Religious Studies | Studies in Africa, Europe, and West Asian Religions: Death and the Afterlife in Ancient Judaism
A300 | 27786 | M. Suriano

The above course carries COLL A & H distribution credit
Meets with another section (27787) of A300
This course will examine the development of Jewish concepts of death
and life-after-death.  The general survey will cover the broad
historical timeline of Judaism, from the Hebrew Bible to the
rabbinic writings. The class will also examine sources that reflect
the formative period of Judaism (the Dead Sea Scrolls and other
Second Temple period literature), and will look at the Jewish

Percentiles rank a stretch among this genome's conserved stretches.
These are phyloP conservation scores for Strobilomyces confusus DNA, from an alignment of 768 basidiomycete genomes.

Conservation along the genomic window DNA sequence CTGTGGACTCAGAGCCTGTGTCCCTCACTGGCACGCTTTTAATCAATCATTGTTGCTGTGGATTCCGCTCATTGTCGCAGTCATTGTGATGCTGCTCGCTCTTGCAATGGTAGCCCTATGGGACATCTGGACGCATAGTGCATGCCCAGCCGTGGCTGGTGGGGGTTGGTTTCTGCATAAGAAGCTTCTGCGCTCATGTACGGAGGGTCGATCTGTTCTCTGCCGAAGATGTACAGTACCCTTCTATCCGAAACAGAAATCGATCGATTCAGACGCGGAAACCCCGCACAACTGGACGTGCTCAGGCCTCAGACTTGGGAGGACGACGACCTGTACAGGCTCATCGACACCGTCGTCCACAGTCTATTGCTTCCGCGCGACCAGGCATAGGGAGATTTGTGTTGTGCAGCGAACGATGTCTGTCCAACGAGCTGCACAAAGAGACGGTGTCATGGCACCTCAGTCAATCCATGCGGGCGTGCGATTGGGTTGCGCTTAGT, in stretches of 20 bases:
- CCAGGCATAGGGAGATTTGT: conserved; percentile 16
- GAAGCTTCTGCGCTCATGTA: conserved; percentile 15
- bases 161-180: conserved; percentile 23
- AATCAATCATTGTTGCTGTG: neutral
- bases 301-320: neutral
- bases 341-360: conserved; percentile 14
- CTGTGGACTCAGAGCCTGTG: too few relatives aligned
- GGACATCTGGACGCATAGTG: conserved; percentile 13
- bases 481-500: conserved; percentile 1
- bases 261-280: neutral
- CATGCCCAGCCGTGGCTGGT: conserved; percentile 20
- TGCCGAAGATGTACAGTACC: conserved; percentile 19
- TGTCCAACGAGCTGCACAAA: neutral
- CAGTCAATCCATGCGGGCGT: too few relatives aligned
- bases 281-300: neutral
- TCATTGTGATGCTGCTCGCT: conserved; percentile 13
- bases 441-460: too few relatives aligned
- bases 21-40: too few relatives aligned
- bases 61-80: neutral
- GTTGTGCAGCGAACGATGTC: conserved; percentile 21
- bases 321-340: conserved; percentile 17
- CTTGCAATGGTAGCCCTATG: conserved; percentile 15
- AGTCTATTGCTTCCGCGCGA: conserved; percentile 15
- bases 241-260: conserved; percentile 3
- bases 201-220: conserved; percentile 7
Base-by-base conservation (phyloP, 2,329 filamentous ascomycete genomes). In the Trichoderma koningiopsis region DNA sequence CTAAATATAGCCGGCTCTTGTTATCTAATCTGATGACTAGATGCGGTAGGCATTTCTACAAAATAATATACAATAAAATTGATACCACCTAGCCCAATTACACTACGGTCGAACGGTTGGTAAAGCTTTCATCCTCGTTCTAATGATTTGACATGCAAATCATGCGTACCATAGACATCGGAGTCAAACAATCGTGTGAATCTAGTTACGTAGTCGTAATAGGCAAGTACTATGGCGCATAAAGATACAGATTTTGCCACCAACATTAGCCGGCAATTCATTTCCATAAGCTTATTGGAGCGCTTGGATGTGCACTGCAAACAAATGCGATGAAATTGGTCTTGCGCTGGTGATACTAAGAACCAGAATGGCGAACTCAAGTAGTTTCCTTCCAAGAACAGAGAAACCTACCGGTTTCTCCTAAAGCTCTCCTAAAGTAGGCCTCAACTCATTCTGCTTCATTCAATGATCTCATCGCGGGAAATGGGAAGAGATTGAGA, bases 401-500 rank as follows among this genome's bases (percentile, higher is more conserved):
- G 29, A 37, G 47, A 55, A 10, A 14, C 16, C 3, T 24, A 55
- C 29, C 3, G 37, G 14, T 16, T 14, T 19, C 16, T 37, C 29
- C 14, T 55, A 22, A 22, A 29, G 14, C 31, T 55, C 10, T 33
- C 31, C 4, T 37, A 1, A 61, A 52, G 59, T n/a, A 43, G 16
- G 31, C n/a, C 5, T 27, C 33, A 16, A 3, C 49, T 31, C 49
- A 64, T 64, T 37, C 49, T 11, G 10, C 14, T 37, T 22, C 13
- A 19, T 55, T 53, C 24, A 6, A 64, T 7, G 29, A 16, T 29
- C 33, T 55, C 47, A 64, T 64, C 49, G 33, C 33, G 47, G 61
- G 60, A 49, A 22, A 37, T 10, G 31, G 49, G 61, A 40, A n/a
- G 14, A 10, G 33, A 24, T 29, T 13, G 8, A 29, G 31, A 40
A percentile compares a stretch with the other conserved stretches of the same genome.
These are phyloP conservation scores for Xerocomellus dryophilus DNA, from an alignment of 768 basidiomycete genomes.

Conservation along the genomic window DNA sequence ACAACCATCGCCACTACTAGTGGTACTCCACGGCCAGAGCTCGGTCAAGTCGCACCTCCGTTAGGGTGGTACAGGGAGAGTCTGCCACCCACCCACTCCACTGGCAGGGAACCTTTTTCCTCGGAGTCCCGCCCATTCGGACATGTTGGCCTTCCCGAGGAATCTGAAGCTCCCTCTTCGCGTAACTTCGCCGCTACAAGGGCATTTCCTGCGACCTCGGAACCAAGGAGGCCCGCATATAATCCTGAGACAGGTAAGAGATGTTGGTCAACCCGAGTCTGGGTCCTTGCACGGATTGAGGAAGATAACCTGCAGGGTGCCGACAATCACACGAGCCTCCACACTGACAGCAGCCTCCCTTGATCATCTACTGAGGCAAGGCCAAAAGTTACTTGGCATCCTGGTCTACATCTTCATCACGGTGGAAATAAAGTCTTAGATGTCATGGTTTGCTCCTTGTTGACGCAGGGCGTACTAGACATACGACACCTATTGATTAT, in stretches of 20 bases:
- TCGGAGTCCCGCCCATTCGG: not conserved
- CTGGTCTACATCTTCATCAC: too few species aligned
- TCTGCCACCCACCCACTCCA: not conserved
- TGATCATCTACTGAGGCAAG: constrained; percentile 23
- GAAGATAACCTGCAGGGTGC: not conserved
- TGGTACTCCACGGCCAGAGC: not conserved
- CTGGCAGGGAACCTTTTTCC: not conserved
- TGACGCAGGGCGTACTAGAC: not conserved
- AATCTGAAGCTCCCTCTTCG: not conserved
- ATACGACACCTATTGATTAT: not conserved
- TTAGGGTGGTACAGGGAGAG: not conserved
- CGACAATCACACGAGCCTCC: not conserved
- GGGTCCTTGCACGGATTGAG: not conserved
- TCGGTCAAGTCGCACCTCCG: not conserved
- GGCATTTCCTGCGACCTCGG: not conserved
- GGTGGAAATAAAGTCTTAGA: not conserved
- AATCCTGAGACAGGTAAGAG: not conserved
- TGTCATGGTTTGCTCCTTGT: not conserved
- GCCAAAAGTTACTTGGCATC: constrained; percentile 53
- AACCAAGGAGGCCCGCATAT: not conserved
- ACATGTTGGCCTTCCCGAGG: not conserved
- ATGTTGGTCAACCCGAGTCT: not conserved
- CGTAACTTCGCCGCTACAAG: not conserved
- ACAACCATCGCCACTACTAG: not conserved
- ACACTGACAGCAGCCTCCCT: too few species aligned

background of early Christian afterlife-concepts found in the New
Testament. Topics to be considered include dying as a social
process; the development of an afterlife dichotomy that implies
notions of final retribution or reward; the immortality of the soul
and the resurrection of the body. The exploration of each topic will
reveal the extensive discussion and plurality of thought that is
evident in literature beginning with the biblical texts and
extending into the rabbinic sources.  The purpose of the course is
to explore early ideas about the afterlife within Jewish cultural
contexts, and to further examine how these concepts evolved in
dynamic interaction with socio-historical circumstances.  The
objective of this course is to make the students more aware of the
manner in which past ideas about death and the afterlife developed,
and the ways in which they have prompted reflection of human
suffering, divine justice, and mortality.